Agreement on Antarctic marine park signed

The Guardian reports, 28th October 2016: More than 1.5m sq km of the Ross Sea around Antarctica will be protected under the deal brokered between 24 countries and the European Union. It means 1.1m sq km of it — an area about the size of France and Spain combined — will be set aside as a no-take “general protection zone”, where no fishing will be allowed. The protections are set to expire in 35 years.

The agreement came at the conclusion of discussions between delegates from 24 countries and the EU in Hobart, at the annual meeting of the Commission for the Conservation of Antarctic Marine Living Resources (CCAMLR).

It is the first marine park created in international waters and will set a precedent for further moves to help the world achieve the International Union for the Conservation of Nature’s recommendation that 30% of the world’s oceans be protected.

The Antarctic protections had been urgently sought because of the importance of the Southern Ocean to the world’s natural resources. For example, scientists have estimated that the Southern Ocean produces about three-quarters of the nutrients that sustain life in the rest of the world’s oceans. The region is also home to most of the world’s penguins and whales.
The Ross Sea is a deep bay in the Southern Ocean that many scientists consider to be the last intact marine ecosystem on Earth — a living laboratory ideally suited for investigating life in the Antarctic and how climate change is affecting the planet.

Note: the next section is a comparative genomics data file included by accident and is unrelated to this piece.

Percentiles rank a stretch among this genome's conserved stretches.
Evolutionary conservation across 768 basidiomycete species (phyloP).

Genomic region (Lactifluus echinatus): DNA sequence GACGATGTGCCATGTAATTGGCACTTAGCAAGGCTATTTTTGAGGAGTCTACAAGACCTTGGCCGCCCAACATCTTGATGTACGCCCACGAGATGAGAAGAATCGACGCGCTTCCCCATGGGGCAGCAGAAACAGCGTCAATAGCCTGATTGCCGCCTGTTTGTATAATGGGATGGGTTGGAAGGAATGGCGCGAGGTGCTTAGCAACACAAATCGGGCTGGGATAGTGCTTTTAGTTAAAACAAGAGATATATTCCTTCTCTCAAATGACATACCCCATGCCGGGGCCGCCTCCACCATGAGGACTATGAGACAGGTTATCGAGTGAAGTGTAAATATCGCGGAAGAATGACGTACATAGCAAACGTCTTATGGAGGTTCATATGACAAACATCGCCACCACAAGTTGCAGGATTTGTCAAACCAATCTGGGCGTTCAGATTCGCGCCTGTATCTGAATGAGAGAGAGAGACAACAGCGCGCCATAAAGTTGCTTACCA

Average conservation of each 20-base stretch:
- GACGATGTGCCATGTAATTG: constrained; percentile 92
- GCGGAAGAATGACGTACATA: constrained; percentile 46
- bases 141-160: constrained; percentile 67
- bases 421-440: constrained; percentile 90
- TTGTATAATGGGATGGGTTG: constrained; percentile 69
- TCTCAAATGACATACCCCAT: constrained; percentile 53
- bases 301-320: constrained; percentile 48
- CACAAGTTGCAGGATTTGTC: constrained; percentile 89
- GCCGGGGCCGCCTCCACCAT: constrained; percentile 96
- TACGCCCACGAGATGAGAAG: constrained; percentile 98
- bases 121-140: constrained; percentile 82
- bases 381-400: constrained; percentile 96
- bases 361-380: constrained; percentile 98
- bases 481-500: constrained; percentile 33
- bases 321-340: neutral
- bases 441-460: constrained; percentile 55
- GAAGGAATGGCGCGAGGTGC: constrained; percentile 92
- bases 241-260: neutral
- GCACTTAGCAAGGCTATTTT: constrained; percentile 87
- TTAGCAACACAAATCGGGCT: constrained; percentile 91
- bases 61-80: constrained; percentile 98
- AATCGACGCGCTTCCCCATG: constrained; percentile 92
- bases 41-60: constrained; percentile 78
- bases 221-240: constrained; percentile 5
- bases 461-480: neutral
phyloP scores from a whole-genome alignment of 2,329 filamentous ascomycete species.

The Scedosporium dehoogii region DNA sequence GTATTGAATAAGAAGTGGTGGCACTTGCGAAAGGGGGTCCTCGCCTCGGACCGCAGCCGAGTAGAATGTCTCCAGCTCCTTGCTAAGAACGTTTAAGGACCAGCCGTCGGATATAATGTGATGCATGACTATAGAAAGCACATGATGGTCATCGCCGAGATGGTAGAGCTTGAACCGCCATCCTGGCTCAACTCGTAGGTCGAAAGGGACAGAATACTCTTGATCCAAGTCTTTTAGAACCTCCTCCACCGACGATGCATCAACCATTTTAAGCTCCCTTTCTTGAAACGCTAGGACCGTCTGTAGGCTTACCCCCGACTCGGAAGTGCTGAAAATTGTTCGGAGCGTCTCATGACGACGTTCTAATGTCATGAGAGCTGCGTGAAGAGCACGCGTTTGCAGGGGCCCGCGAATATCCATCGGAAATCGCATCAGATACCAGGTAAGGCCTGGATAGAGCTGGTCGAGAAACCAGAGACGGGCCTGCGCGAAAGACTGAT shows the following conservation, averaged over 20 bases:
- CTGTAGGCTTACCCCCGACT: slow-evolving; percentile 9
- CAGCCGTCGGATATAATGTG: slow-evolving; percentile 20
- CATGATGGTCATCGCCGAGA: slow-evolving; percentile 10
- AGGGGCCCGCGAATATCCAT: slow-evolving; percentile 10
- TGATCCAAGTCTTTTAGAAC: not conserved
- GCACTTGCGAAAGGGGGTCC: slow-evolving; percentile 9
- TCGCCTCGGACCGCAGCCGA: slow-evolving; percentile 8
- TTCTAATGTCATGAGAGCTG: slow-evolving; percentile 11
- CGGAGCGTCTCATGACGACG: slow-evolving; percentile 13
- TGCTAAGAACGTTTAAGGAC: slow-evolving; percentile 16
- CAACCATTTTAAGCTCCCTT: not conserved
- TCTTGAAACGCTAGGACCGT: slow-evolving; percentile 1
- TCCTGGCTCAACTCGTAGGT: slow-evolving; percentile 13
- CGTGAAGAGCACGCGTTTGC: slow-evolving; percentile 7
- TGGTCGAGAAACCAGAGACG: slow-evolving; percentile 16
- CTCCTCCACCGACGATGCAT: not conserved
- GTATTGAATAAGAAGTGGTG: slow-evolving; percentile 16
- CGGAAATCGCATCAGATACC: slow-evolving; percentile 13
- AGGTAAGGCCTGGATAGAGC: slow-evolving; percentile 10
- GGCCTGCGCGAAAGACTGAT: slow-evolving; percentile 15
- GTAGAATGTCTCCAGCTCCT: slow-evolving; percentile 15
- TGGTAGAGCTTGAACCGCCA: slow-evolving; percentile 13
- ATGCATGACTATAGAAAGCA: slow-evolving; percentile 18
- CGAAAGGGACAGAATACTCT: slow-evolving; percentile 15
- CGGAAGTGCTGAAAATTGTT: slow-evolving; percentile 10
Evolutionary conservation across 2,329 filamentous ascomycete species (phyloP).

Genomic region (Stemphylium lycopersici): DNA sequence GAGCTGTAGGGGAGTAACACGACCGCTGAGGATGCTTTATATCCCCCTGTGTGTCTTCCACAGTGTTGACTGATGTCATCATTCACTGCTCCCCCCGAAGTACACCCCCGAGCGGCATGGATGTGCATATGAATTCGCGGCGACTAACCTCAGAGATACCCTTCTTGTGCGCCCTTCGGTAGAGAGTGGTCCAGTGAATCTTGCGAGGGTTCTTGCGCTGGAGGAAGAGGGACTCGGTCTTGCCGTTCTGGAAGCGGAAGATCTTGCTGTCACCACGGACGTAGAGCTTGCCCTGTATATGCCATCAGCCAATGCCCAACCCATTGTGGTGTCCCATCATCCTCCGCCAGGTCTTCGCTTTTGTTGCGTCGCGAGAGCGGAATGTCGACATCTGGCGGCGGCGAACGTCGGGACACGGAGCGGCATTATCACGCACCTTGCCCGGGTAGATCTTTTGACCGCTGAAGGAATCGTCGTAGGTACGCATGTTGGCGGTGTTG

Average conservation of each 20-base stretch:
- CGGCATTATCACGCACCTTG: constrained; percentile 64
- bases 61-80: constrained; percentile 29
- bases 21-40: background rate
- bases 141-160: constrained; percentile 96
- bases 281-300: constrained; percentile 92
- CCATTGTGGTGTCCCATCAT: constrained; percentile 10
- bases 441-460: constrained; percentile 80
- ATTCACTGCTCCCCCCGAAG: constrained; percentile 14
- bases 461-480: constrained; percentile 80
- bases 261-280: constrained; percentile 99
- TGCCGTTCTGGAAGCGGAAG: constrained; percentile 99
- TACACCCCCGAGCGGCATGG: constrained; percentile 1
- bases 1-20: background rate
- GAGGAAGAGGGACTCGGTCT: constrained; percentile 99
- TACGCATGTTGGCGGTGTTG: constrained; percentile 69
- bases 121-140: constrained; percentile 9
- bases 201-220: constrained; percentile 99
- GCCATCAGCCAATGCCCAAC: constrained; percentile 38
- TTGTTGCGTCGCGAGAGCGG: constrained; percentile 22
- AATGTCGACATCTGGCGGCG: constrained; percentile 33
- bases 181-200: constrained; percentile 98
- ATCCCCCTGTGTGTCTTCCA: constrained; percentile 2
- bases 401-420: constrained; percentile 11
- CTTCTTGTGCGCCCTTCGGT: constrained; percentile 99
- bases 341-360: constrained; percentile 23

A map released by WWF showing the protected area of the Ross Sea

A map released by WWF showing the protected area of the Ross Sea

The protections will not decrease the total amount of fish that are allowed to be caught in the Ross Sea, but it will move the industry away from the most crucial habitats close to the continent itself.

Russia has an industry catching Antarctic toothfish there and the changes will push the fleet into waters where they will catch fewer immature fish, and where they won’t compete with as many orcas, who also rely on toothfish for food.

The agreement also establishes a large 322,000sq km “krill research zone” that will allow for research catching of krill, but prohibit toothfish catching. Additionally, a 110,000 sq km “special research zone” will be established on the outside of the no-take zone, allowing catching of krill and toothfish only for research purposes.

Source: The Guardian, 28th October 2016. For the full details, see


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